6

I have a simple question: does it make any difference whether at some point I have two spaces instead of one in the source code, say after a period? That is, will PdfTeX ever output different things with two codes that, everything else being equal, differ in this:

end of. Sentence

vs.

end of.  Sentence

I am not asking about the difference between having \frenchspacing or not, I am really just interested in how multiple spaces in the source code are interpreted.

  • 2
    As far as I know, the answer is no. In other word: hello world and hello world gives the same output. – user156344 Feb 14 at 3:28
  • 1
    Edit of above comment: "hello_world" and "hello_ _ _ _world" are the same, except they are put in a "source-code" environment, like \verb|...|, lstlisting or minted. – user156344 Feb 14 at 3:45
  • No, but one should use Mr.~Smith or {Mr.} Jones when only one space is wanted. Okay, it probably isn't precisely a 2/1 ratio, but it is smaller. – John Kormylo Feb 14 at 4:43
  • @JohnKormylo {Mr.} doesn't affect space factor – David Carlisle Feb 14 at 10:01
  • @DavidCarlisle - Mr.{} Jones? Mr.\space Jones? – John Kormylo Feb 14 at 16:26
8

No. Multiple consecutive spaces are gobbled into a single space within the code, unless they are hard coded (like using ~ or \ - a control space - or via \hspace, or ...).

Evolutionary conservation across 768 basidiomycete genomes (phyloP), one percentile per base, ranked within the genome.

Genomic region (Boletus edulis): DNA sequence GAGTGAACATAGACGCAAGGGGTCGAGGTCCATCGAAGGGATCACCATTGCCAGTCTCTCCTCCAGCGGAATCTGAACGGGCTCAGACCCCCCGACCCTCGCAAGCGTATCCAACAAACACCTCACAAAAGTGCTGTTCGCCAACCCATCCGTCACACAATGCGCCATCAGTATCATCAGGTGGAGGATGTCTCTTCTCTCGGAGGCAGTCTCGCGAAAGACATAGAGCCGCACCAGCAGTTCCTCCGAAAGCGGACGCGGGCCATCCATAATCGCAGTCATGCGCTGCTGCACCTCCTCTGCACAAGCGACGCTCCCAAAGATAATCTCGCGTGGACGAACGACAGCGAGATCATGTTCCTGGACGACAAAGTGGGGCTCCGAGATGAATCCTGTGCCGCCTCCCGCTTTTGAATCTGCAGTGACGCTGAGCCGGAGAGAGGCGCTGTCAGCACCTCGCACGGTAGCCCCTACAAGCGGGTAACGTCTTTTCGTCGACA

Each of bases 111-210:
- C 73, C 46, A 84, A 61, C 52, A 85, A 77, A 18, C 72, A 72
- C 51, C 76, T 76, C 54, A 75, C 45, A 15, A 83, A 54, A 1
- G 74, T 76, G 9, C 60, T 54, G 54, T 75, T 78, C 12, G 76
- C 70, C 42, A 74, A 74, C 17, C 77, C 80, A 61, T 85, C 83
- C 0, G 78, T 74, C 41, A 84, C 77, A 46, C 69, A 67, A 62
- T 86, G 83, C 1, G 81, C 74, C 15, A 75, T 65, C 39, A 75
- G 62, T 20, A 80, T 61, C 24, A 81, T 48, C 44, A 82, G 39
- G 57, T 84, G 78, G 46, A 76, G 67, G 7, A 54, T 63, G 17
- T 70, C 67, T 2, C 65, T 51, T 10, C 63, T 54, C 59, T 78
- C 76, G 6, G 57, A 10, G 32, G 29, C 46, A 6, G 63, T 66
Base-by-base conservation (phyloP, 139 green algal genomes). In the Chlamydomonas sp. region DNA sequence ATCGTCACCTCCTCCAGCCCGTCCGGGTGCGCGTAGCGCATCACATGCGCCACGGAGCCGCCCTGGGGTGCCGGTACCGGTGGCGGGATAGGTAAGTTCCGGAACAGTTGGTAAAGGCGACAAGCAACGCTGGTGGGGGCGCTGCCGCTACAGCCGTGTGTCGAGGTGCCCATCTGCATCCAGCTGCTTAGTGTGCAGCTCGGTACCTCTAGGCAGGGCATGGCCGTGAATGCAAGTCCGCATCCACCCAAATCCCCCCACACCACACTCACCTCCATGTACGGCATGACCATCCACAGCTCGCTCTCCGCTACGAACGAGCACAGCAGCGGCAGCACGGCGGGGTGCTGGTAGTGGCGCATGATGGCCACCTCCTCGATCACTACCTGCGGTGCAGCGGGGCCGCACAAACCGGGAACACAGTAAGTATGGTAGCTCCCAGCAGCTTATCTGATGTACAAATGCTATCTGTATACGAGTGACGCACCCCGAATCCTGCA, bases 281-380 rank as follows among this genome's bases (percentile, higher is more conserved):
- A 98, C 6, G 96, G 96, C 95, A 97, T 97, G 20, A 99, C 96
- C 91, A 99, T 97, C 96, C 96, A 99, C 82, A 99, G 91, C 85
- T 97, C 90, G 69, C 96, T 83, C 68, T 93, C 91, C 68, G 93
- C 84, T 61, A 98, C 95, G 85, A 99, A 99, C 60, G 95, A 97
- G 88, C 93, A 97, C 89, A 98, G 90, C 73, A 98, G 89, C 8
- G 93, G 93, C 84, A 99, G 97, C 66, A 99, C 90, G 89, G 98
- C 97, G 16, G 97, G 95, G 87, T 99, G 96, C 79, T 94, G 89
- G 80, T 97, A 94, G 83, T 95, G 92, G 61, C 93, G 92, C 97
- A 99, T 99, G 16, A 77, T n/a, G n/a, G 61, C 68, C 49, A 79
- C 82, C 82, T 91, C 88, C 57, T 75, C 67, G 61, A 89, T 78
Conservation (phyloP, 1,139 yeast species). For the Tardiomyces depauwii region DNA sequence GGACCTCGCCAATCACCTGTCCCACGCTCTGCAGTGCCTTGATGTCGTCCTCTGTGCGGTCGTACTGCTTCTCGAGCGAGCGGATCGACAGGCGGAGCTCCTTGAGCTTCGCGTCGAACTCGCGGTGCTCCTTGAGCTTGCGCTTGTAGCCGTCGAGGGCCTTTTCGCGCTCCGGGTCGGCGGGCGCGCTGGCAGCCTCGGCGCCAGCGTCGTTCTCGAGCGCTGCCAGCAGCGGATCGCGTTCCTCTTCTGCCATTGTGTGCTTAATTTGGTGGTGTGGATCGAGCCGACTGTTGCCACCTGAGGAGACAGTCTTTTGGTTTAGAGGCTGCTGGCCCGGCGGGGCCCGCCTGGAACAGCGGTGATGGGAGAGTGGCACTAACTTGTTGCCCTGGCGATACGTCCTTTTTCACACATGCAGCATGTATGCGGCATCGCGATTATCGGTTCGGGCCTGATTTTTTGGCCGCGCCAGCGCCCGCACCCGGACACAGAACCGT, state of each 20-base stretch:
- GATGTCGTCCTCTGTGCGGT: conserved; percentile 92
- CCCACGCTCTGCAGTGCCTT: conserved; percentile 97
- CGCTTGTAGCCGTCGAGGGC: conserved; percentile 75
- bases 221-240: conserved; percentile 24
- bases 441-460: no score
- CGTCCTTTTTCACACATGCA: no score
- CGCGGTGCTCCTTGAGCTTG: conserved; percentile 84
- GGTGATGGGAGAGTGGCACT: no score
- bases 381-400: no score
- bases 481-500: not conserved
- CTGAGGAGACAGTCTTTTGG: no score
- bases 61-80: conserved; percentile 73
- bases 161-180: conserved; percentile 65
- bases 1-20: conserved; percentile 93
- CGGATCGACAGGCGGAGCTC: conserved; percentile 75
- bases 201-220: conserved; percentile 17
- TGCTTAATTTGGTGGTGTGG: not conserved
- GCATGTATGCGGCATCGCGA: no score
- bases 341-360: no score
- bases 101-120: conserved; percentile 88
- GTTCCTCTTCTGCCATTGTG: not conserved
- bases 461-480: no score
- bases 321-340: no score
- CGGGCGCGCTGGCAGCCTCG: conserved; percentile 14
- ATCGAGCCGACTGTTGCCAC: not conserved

The setting of it might differ, however, depending on the other elements within the line of text. This is because the inter-word spacing can shrink/stretch as the paragraph setting is optimised. Here are some examples that hopefully illustrates this:

enter image description here

\documentclass{article}

\begin{document}

% Same end-of-sentence/period
This is text. Some more text.

This is text.  Some more text.

This is text.                    Some more text.

\hrulefill

% Regular space
This is text.\ Some more text.

This is text.~Some more text.

\hrulefill

\medskip

% Stretched inter-word space
\parbox{120pt}{This is text. Some more text.}

\medskip

\parbox{120pt}{This is text.\ Some more text.}